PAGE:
Apr 16, 2014
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Posts tagged: Dancehall fashion

Fashion Fridays: DOOM x Clarks Originals

Words by Natalie Weiner—Clarks2

Clarks. Vybz Kartel, Scorcher, and Damian Marley are just a few of the Jamaican artists who’ve sung the praises of the venerable British brand, whose classic styles have been an integral part of Jamaican fashion for over 30 years. (For a complete list, check the graphic below). Seriously — the Jamaica-Clarks connection is so storied there’s even a book about it.

In recent years, the brand has been partnering with an ever-growing number of artists in recognition of its iconic status in the music world.  Though no Jamaican acts have been tapped as of yet, the latest artist to team with the brand has some Caribbean roots. That’s right—mysterious, metalfaced, New York-raised rapper MF DOOM is joining the ranks as the latest artist to collaborate on a special edition of the Wallabee shoe. And, yes, he’s part Trini (as well as Zimbabwean-British).clarks

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Impressions: Style and Fashion at Sting


Words by Jesse Serwer, Photos by Varun Baker

Sting-Jamaica

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Throwback Thursdays: DJ Autograph on Lt. Stitchie’s “The Prescription”

Words by DJ Autograph—

lt-stitchie-the-prescription

Earlier this year, Major Lazer released Free The Universe featuring the dancehall inspired hit “Watch Out Fi Dis (Bumaye)” featuring Busy Signal. The single’s release was accompanied by a video that was shot in Jamaica in a ’90s dancehall style. It immediately gave me flashbacks to the days when Jamaica’s TVJ (back when it was JBC television) used to show music videos as fillers between programs.

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Fashion Fridays: Designing Dancehall Deejays

Words by Tami Tsansai—

i-octane-nerissa-irving

Our LargeUp crew couldn’t help noticing a new phenomenon in dancehall. It seems the business bug has bitten, with a growing number of Jamaican deejays taking charge of their careers, and profiting from their individual brands via new fashion ventures. I-Octane, Mavado and Konshens are already on board with the trend, so we thought we’d give you a quick overview… pree dem nuh?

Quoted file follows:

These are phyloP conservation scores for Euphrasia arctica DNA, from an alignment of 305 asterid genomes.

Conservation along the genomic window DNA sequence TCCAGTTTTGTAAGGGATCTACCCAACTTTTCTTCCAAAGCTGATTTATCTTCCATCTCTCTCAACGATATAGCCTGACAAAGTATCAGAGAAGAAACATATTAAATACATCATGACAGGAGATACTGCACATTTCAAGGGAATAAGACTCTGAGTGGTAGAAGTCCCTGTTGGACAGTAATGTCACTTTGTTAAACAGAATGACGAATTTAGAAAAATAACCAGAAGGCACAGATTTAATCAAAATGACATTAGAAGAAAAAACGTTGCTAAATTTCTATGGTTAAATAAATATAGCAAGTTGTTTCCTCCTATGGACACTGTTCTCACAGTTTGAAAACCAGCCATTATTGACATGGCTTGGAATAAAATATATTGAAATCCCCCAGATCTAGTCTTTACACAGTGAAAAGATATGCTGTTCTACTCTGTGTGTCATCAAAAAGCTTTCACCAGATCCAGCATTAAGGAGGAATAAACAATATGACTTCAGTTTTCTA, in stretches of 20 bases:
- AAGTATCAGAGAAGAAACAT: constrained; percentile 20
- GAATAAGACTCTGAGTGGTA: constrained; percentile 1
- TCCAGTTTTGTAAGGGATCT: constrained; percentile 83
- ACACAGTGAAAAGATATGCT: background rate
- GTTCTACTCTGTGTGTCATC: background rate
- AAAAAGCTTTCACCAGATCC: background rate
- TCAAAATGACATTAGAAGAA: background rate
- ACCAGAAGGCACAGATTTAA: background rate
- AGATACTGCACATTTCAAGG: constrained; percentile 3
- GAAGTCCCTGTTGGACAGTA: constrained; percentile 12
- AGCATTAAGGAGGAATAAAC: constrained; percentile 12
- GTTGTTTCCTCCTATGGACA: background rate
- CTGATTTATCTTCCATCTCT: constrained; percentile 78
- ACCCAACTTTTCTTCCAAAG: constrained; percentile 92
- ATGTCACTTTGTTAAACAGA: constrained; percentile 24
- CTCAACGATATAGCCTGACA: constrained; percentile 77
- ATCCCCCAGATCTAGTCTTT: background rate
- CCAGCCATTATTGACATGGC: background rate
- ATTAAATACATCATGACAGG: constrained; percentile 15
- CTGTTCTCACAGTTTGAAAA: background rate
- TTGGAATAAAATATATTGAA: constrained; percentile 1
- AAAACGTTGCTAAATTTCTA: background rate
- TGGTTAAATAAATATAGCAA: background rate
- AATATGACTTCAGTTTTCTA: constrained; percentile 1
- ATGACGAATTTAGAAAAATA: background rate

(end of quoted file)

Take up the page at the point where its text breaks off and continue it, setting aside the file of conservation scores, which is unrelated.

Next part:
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Fashion Fridays: 21st Hapilos Dancehall Tees

Words by Jesse Serwer—

Cham Lawless tee

What do RDX’s “Jump,” Tommy Lee’s “Psycho” and Popcaan’s “When Mi Party” all  have in common? Besides for being some of 2012′s biggest dancehall singles, they’re all now T-shirts from dancehall promo don Johnny Wonder’s 21st Hapilos, the digital distribution company which helped break them. Other tees—each of which features the digital single cover art of the respective song—include Cham’s “Lawless,” Kartel’s “Mentally Free,” Konshens’ “A So Mi Tan,” and the Wild Bubble riddim. Check them all out here, and go here to buy.

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Style & Vibes: A Look Back At Dancehall Fashion, Pt. 3: The 90s

Words by Mikelah Rose

If you ask most dancehall aficionados, the ’90s is usually their favorite era musically. It was also the most visually stimulating era, especially when it came to the women. The dances got sexier and the fashion became just as raunchy, with “bare as you dare” scantily clad style becoming more and more prevalent as the decade went on. For this new generation of dancehall queens, it was always about outdoing the next gal with your own signature style. Popular trends included jumpsuits, ankle-length shorts, knee-length vests and jackets and pants three times as big…and that’s just the men! Some of the ladies put a feminine twist on baggy fashion with a feminine twist, while others were ready to “skin out” with g-string body suits, cutout dresses and, of course, the ubiquitous pum pum shorts.

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